Ensure that all the taps are closed and switch on the vacuum pump to evacuate the pre-trap tubing. Now following the video on the right; evacuate the trap and then the rest of the line by gradually opening Tap 3.

The manometer level will rise as the air is removed as shown, and the test for leaks is to observe the level as the line is isolated from the vacuum by closing Tap 3. If it holds steady then the vacuum is good, if not then a leak is present. In the latter case, try rotating the two taps and ensuring all other taps are totally closed. Re-evacuate and isolate; if there is still a leak, contact a demonstrator.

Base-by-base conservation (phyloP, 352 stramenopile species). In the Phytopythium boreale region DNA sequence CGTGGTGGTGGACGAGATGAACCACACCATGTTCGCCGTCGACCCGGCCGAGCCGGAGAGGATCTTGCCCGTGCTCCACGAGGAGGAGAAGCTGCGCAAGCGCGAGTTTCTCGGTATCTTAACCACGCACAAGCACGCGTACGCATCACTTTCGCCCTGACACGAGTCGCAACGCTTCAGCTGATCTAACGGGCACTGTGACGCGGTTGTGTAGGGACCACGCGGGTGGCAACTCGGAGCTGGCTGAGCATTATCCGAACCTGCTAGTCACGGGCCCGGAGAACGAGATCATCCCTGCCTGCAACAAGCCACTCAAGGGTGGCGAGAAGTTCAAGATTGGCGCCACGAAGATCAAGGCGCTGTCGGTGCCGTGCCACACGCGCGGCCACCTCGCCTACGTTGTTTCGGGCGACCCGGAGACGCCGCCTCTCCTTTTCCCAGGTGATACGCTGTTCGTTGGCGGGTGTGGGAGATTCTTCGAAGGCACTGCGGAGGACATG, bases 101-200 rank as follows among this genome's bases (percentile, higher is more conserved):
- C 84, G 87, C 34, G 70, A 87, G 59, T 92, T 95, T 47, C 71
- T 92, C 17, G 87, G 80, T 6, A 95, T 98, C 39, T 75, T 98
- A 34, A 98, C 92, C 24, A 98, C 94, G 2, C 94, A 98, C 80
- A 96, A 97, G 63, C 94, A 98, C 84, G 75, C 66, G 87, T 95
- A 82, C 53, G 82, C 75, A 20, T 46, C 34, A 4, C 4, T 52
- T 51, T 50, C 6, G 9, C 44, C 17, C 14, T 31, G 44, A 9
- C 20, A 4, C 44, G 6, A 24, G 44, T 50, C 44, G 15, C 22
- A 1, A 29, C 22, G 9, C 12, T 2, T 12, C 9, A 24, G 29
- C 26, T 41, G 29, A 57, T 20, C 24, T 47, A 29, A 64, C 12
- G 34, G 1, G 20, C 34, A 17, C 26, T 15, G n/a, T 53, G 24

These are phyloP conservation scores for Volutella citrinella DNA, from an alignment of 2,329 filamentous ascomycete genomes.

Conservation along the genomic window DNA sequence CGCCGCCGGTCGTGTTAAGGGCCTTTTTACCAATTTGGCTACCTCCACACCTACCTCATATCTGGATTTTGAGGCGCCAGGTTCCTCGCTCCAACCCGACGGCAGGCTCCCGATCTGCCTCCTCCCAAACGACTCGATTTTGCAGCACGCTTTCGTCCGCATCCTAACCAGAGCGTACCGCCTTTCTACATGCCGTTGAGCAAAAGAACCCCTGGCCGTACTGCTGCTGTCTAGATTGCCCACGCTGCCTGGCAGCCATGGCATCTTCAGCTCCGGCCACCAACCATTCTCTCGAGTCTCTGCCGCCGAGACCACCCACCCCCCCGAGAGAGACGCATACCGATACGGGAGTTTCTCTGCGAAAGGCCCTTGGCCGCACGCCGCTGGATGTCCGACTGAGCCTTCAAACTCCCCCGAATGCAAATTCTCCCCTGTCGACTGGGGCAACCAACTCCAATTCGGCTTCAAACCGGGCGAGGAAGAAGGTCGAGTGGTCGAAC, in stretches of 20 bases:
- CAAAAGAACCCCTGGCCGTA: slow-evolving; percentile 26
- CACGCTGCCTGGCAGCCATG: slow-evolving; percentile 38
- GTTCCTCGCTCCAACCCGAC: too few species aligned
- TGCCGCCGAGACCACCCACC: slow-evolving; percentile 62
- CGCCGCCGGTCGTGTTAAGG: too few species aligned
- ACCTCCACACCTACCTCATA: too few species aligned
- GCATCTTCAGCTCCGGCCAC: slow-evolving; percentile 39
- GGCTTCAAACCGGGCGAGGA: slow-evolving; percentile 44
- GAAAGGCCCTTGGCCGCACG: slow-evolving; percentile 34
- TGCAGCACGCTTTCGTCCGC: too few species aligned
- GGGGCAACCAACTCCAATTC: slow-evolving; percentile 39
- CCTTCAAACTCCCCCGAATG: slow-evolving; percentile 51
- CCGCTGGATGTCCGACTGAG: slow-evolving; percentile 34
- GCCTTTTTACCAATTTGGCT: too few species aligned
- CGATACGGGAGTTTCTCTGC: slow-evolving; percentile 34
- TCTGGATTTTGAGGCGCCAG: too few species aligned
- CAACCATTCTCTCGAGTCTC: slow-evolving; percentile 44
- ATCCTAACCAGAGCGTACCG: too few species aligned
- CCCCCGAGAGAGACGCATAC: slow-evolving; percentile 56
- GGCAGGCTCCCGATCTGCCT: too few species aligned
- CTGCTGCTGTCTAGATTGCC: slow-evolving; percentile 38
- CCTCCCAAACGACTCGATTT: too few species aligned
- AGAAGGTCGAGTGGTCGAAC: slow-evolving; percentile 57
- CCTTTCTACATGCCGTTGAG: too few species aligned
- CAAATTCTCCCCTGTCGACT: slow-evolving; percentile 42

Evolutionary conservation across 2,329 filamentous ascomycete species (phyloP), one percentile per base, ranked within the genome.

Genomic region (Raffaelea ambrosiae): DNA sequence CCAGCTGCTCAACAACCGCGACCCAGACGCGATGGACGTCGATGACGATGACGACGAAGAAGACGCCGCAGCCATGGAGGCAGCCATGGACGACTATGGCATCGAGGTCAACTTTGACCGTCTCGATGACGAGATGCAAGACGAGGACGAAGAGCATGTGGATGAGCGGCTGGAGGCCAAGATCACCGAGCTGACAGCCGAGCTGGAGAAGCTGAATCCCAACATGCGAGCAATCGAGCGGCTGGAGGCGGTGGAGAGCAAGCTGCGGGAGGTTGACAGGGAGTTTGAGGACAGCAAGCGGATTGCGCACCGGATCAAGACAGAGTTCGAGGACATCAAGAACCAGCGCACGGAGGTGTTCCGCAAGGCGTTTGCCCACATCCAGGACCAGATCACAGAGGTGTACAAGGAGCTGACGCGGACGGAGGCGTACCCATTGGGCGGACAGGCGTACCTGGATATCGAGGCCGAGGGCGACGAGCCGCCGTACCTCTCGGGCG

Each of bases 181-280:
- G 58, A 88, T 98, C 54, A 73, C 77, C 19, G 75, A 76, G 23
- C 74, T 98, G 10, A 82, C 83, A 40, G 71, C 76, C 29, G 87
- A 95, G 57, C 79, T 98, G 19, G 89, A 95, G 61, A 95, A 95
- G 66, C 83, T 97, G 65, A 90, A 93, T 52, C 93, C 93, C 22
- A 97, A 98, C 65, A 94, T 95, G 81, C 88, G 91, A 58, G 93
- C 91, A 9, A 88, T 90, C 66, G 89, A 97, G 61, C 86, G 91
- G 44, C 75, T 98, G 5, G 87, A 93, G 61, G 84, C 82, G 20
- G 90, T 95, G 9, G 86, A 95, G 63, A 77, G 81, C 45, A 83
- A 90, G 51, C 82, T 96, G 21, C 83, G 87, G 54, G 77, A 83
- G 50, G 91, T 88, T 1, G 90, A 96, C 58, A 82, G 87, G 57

Similarly by closing Tap 2 and re-opening Tap 3 the state of the vacuum along the whole line can be examined. Once the line is leak-proof, open Tap 2 to maintain a vacuum and surround the trap with liquid nitrogen. (Take care when handling liquid nitrogen, and do not touch apparatus that has been cooled with it since skin can be cold-burned to it.)

Keep the Dewar vessel topped up during the experiment and never leave the liquid nitrogen trap open to the air for more than a few seconds lest oxygen be liquified in the trap (notable by its blue colour) creating the risk of explosion.